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Caroling, Caroling

Updated: Oct 1, 2022

It's time for a little chestnut roasting.

On October 25th, before Halloween, Sirius XM switched its Love station to the Hallmark Channel. The satellite radio company swapped adult contemporary soft rock love songs (think, “Muskrat Love” by Captain & Tennille) for timeless Christmas music and carols hosted by various Hallmark Channel “Countdown to Christmas” actors, such as Candace Cameron Bure. Then SiriusXM launched twelve more holiday music channels on November 1st. What they were waiting for? Time to get caroling!

As a nice Jewish girl, I love Christmas carols. I like to drive with the radio at high volume singing at the top of my lungs, much to the chagrin of any passengers I might have. I don’t have a good voice. I can’t melodiously harmonize. I don’t even know all the words. But I warble along, nonetheless. If I were an Uber driver, I would have zero stars.

Right now, I’ve got four holiday stations programmed: the Hallmark Channel, Holly, for contemporary holiday hits, Country Christmas, and WELJ, 104.7, out of Montauk. WELJ, normally an easy listening station (think, “The Piña Colada Song”), only started its carols the week of Thanksgiving.

As soon as one of these stations plays a carol I don’t like, I switch. I will not waste my precious singing time on Gene Autry’s “Rudolph the Red Nose Reindeer,” the Ray Conniff Singers’ “Little Drummer Boy,” or anything by Guy Lombardo. I prefer more recent recordings like Michael Bublé’s “Holly Jolly Christmas.”

I’m a ruthless radio station changer. This makes Mr. Hockey (my current husband) insane. Since I’m airing our marital pet peeves here: I don’t enjoy NHL radio. It’s simply impossible to make hockey interesting twenty-four hours a day. Pet peeve-wise, I’d say Mr. Hockey and I are even, and I won’t apologize for not tolerating unacceptable music on my car radio. Good luck sorting through the string of negatives in that last sentence.

My absolute favorite holiday songs are “The Christmas Song (Chestnuts Roasting on an Open Fire)” and “Have Yourself a Merry Little Christmas.” If SiriusXM had a Have Yourself a Chestnut channel that alternated the hundreds of versions of those songs, I wouldn’t have to change radio stations.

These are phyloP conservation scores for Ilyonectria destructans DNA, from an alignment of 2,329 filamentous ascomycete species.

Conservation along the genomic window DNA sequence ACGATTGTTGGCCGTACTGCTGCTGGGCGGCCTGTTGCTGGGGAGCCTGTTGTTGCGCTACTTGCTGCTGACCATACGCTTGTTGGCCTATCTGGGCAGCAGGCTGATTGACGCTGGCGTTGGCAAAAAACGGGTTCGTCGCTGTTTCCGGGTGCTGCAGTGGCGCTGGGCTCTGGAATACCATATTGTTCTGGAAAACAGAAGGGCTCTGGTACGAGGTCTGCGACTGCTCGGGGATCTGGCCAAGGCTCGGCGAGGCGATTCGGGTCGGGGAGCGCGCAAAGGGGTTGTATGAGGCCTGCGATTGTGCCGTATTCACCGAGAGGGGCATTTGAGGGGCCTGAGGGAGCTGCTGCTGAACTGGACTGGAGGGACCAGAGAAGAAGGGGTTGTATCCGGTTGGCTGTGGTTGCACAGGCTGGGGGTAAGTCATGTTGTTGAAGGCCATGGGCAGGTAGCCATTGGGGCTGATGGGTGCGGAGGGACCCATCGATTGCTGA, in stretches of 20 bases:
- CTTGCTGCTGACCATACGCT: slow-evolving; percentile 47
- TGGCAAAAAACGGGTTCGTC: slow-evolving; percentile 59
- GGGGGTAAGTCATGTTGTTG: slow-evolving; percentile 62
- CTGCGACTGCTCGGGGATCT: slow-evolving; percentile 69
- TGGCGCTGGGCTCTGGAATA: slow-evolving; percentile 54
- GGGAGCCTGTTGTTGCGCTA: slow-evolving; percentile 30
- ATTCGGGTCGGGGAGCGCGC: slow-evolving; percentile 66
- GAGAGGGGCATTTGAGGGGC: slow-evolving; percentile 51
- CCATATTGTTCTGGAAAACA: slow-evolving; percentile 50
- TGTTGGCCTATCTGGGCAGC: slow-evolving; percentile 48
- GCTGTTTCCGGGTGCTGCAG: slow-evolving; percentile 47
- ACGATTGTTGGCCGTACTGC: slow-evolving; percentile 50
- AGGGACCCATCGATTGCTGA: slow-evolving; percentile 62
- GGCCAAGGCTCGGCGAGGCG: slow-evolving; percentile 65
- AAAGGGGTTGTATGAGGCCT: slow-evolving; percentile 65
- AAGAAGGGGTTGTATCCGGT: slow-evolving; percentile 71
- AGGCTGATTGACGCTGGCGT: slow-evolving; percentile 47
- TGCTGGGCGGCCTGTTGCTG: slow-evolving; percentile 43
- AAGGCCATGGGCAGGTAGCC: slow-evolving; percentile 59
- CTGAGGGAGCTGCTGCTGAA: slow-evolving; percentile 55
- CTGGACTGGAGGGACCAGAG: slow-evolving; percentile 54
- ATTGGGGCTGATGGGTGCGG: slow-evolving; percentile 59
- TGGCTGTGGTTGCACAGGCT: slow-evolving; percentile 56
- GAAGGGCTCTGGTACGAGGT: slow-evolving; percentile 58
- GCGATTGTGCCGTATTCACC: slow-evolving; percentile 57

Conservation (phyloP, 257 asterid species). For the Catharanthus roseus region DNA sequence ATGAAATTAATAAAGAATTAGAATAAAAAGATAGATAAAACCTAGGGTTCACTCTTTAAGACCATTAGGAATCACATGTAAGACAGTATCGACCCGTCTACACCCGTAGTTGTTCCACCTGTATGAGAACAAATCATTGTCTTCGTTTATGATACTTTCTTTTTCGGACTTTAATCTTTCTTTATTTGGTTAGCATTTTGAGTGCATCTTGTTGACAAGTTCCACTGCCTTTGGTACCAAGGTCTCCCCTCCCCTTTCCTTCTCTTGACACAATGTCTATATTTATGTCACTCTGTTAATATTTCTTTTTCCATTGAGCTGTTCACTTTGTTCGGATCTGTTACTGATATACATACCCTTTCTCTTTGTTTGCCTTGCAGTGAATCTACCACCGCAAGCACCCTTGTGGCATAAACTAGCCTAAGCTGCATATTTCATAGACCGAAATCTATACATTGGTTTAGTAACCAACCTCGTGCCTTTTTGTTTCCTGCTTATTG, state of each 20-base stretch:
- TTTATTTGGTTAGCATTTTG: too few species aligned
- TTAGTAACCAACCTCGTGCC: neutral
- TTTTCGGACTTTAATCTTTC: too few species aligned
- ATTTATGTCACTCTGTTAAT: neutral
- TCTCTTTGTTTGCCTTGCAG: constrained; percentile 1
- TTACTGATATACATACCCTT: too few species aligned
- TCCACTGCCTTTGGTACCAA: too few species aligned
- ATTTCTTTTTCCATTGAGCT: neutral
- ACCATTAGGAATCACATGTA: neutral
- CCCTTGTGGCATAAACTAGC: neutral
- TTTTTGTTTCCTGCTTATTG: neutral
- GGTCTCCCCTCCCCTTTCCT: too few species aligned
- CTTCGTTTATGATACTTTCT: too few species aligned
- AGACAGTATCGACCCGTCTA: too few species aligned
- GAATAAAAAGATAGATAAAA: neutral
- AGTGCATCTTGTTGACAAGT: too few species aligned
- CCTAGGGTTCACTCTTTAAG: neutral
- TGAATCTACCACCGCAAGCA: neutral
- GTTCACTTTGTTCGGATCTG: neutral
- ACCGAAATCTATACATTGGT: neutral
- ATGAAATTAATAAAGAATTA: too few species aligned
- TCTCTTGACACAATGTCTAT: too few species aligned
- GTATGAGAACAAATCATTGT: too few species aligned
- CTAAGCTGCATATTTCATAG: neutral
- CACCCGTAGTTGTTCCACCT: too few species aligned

I also love “White Christmas” (by Irving Berlin) and “Let It Snow! Let It Snow! Let It Snow!” (by Jule Styne and Sammy Cahn) maybe because they were written by three nice Jewish boys. In fact, many of our yuletide favorites have Jewish songwriters, including “Rudolph” and “Santa Claus Is Coming to Town.”

But I don’t solely listen to the music of my people. I also go for the really Christian stuff: “Silent Night,” “The First Noel,” “O Holy Night,” and “O Come All Ye Faithful.” There’s nothing like careening down the Long Island Expressway belting out oh ni-ight diviiiiine! It’s cathartic. You should try it.

Those hymns take me back to Mrs. Sluiter’s choir at Birchwood Elementary School in Niskayuna, NY; back when I could carry a tune. At the Christmas concert, we sang those oldies with verve and joy, perhaps because Mrs. Sluiter handed out caramel flavored Kraft Fudgies after the show. The Fudgies were her way of teaching us the notes on a g clef staff: Every Good Boy Deserves Fudgies. There was no musical mention as to when a girl might deserve a Fudgie, but this was in the early days of Title IX when girls were still an afterthought and holiday concerts were still called Christmas concerts. I’ll note that Mrs. Sluiter was an equal opportunity Fudgie dispenser.

The elephant in the room of holiday tunes is “Baby, It’s Cold Outside.” There has certainly been robust discussion of this song over the past few years and I have to agree that it has a date rape feel to it – or as the song says, “at least there will be plenty implied.” Yet there have been around sixty recordings of this song, half of which were made in the last decade, when we should have known better.

Despite its cringey vibe, I sing along to “Baby, It’s Cold Outside.” My favorite is Dean Martin’s 1959 version. He sings with an unnamed female chorus, not anyone famous. In 1959, girls were even more of an afterthought.

John Legend and Kelly Clarkson released a delightful and woke adaptation this year. In it, there’s mention of consent and John even calls Kelly an Uber. I won’t tell you how it ends, because it’s none of our business. Let’s just say Murray the Uber driver gives Kelly zero stars for cancelling the trip.

“Baby, It’s Cold Outside” isn’t a true Christmas carol. It doesn’t mention any holidays. Neither does “My Favorite Things,” which gets a lot of air play this time of year. If they want to play a seasonal song from The Sound of Music, it should be “Edelweiss,” which is about an alpine plant.

And what of my Jewish heritage? Do I ever sing those songs? This year, I can. SiriusXM is streaming Radio Hanukkah from December 20th. I’m guessing it will be “I Have a Little Dreidel” on repeat. Perhaps they’ll sprinkle in Adam Sandler’s “The Chanukah Song.” Or it might be a podcast about the correct spelling of Hanukkah.

If I don’t like it, I’ll just switch stations, with the hope of crooning hang a shi-ning star upon the high-est booouuugh, with verve and joy.

Happy holidays, from Mr. Hockey, the little puckers, GJ & me!

Published in The East Hampton Press, December 11, 2019

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